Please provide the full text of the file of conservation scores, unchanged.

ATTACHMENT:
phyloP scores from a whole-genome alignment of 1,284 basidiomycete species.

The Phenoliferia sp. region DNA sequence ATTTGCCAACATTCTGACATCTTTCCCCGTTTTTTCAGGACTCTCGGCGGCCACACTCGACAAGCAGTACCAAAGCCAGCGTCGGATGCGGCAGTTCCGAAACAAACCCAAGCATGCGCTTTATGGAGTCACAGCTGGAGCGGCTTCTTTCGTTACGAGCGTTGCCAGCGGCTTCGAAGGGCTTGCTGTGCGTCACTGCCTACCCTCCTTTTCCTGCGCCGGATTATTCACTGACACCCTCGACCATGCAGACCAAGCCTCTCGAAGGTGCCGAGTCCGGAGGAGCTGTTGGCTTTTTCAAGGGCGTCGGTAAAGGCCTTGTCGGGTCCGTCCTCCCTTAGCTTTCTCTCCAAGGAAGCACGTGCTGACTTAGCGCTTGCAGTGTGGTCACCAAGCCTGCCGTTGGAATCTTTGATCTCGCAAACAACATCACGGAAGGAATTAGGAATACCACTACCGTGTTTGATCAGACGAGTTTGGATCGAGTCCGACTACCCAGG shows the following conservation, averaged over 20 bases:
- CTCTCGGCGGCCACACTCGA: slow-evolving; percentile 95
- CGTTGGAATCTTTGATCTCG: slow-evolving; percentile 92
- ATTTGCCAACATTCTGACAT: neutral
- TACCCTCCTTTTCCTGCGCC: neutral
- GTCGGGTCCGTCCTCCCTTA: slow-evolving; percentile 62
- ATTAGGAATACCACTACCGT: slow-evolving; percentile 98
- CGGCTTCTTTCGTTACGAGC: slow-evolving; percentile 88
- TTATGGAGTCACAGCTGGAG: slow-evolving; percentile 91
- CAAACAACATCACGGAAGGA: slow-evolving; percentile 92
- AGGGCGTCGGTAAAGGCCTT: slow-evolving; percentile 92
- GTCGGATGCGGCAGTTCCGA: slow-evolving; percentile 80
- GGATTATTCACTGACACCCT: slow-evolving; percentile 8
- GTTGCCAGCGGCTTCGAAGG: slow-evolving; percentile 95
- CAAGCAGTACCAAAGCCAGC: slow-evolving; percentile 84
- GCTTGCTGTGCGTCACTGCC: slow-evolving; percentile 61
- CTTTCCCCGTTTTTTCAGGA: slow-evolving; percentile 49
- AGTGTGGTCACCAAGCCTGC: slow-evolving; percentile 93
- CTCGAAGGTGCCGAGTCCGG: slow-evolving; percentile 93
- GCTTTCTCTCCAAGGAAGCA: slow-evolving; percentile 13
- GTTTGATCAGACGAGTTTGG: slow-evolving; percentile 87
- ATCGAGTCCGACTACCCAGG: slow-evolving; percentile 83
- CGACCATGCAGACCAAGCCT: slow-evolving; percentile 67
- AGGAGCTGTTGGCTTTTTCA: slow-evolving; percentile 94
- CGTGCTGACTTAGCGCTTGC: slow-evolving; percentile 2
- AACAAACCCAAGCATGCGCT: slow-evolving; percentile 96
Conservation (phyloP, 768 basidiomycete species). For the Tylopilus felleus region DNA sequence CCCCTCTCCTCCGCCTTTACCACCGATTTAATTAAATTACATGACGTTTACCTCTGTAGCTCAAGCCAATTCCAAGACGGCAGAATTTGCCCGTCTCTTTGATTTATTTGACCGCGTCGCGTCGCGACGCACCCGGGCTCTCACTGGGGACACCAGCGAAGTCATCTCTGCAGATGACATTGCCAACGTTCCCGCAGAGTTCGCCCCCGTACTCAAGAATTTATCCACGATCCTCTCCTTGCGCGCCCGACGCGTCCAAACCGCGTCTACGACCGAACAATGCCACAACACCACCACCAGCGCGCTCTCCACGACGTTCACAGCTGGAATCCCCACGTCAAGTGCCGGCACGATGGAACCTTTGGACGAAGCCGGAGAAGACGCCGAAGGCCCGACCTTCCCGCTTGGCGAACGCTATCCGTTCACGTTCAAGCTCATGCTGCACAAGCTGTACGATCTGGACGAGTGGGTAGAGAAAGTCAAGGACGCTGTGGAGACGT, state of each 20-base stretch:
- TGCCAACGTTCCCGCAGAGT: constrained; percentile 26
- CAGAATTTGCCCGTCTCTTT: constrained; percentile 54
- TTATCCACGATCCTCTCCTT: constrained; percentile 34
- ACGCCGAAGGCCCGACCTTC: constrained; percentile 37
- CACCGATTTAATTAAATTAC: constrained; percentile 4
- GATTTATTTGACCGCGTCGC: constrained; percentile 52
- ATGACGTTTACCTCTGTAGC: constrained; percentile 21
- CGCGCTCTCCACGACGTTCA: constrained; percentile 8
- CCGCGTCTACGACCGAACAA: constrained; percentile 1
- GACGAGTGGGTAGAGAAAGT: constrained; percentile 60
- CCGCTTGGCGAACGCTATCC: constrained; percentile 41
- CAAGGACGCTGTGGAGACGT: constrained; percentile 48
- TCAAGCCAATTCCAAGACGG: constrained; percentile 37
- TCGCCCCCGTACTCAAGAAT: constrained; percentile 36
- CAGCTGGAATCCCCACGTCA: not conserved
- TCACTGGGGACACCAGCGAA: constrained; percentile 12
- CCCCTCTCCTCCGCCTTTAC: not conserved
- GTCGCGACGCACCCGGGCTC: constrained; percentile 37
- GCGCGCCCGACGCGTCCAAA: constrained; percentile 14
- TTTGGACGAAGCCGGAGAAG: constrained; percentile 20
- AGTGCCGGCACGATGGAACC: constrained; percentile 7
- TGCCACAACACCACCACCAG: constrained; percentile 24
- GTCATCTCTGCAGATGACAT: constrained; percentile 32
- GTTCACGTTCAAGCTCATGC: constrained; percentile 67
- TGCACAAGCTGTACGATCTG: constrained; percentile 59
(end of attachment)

phyloP scores from a whole-genome alignment of 1,284 basidiomycete species.

The Phenoliferia sp. region DNA sequence ATTTGCCAACATTCTGACATCTTTCCCCGTTTTTTCAGGACTCTCGGCGGCCACACTCGACAAGCAGTACCAAAGCCAGCGTCGGATGCGGCAGTTCCGAAACAAACCCAAGCATGCGCTTTATGGAGTCACAGCTGGAGCGGCTTCTTTCGTTACGAGCGTTGCCAGCGGCTTCGAAGGGCTTGCTGTGCGTCACTGCCTACCCTCCTTTTCCTGCGCCGGATTATTCACTGACACCCTCGACCATGCAGACCAAGCCTCTCGAAGGTGCCGAGTCCGGAGGAGCTGTTGGCTTTTTCAAGGGCGTCGGTAAAGGCCTTGTCGGGTCCGTCCTCCCTTAGCTTTCTCTCCAAGGAAGCACGTGCTGACTTAGCGCTTGCAGTGTGGTCACCAAGCCTGCCGTTGGAATCTTTGATCTCGCAAACAACATCACGGAAGGAATTAGGAATACCACTACCGTGTTTGATCAGACGAGTTTGGATCGAGTCCGACTACCCAGG shows the following conservation, averaged over 20 bases:
- CTCTCGGCGGCCACACTCGA: slow-evolving; percentile 95
- CGTTGGAATCTTTGATCTCG: slow-evolving; percentile 92
- ATTTGCCAACATTCTGACAT: neutral
- TACCCTCCTTTTCCTGCGCC: neutral
- GTCGGGTCCGTCCTCCCTTA: slow-evolving; percentile 62
- ATTAGGAATACCACTACCGT: slow-evolving; percentile 98
- CGGCTTCTTTCGTTACGAGC: slow-evolving; percentile 88
- TTATGGAGTCACAGCTGGAG: slow-evolving; percentile 91
- CAAACAACATCACGGAAGGA: slow-evolving; percentile 92
- AGGGCGTCGGTAAAGGCCTT: slow-evolving; percentile 92
- GTCGGATGCGGCAGTTCCGA: slow-evolving; percentile 80
- GGATTATTCACTGACACCCT: slow-evolving; percentile 8
- GTTGCCAGCGGCTTCGAAGG: slow-evolving; percentile 95
- CAAGCAGTACCAAAGCCAGC: slow-evolving; percentile 84
- GCTTGCTGTGCGTCACTGCC: slow-evolving; percentile 61
- CTTTCCCCGTTTTTTCAGGA: slow-evolving; percentile 49
- AGTGTGGTCACCAAGCCTGC: slow-evolving; percentile 93
- CTCGAAGGTGCCGAGTCCGG: slow-evolving; percentile 93
- GCTTTCTCTCCAAGGAAGCA: slow-evolving; percentile 13
- GTTTGATCAGACGAGTTTGG: slow-evolving; percentile 87
- ATCGAGTCCGACTACCCAGG: slow-evolving; percentile 83
- CGACCATGCAGACCAAGCCT: slow-evolving; percentile 67
- AGGAGCTGTTGGCTTTTTCA: slow-evolving; percentile 94
- CGTGCTGACTTAGCGCTTGC: slow-evolving; percentile 2
- AACAAACCCAAGCATGCGCT: slow-evolving; percentile 96
Conservation (phyloP, 768 basidiomycete species). For the Tylopilus felleus region DNA sequence CCCCTCTCCTCCGCCTTTACCACCGATTTAATTAAATTACATGACGTTTACCTCTGTAGCTCAAGCCAATTCCAAGACGGCAGAATTTGCCCGTCTCTTTGATTTATTTGACCGCGTCGCGTCGCGACGCACCCGGGCTCTCACTGGGGACACCAGCGAAGTCATCTCTGCAGATGACATTGCCAACGTTCCCGCAGAGTTCGCCCCCGTACTCAAGAATTTATCCACGATCCTCTCCTTGCGCGCCCGACGCGTCCAAACCGCGTCTACGACCGAACAATGCCACAACACCACCACCAGCGCGCTCTCCACGACGTTCACAGCTGGAATCCCCACGTCAAGTGCCGGCACGATGGAACCTTTGGACGAAGCCGGAGAAGACGCCGAAGGCCCGACCTTCCCGCTTGGCGAACGCTATCCGTTCACGTTCAAGCTCATGCTGCACAAGCTGTACGATCTGGACGAGTGGGTAGAGAAAGTCAAGGACGCTGTGGAGACGT, state of each 20-base stretch:
- TGCCAACGTTCCCGCAGAGT: constrained; percentile 26
- CAGAATTTGCCCGTCTCTTT: constrained; percentile 54
- TTATCCACGATCCTCTCCTT: constrained; percentile 34
- ACGCCGAAGGCCCGACCTTC: constrained; percentile 37
- CACCGATTTAATTAAATTAC: constrained; percentile 4
- GATTTATTTGACCGCGTCGC: constrained; percentile 52
- ATGACGTTTACCTCTGTAGC: constrained; percentile 21
- CGCGCTCTCCACGACGTTCA: constrained; percentile 8
- CCGCGTCTACGACCGAACAA: constrained; percentile 1
- GACGAGTGGGTAGAGAAAGT: constrained; percentile 60
- CCGCTTGGCGAACGCTATCC: constrained; percentile 41
- CAAGGACGCTGTGGAGACGT: constrained; percentile 48
- TCAAGCCAATTCCAAGACGG: constrained; percentile 37
- TCGCCCCCGTACTCAAGAAT: constrained; percentile 36
- CAGCTGGAATCCCCACGTCA: not conserved
- TCACTGGGGACACCAGCGAA: constrained; percentile 12
- CCCCTCTCCTCCGCCTTTAC: not conserved
- GTCGCGACGCACCCGGGCTC: constrained; percentile 37
- GCGCGCCCGACGCGTCCAAA: constrained; percentile 14
- TTTGGACGAAGCCGGAGAAG: constrained; percentile 20
- AGTGCCGGCACGATGGAACC: constrained; percentile 7
- TGCCACAACACCACCACCAG: constrained; percentile 24
- GTCATCTCTGCAGATGACAT: constrained; percentile 32
- GTTCACGTTCAAGCTCATGC: constrained; percentile 67
- TGCACAAGCTGTACGATCTG: constrained; percentile 59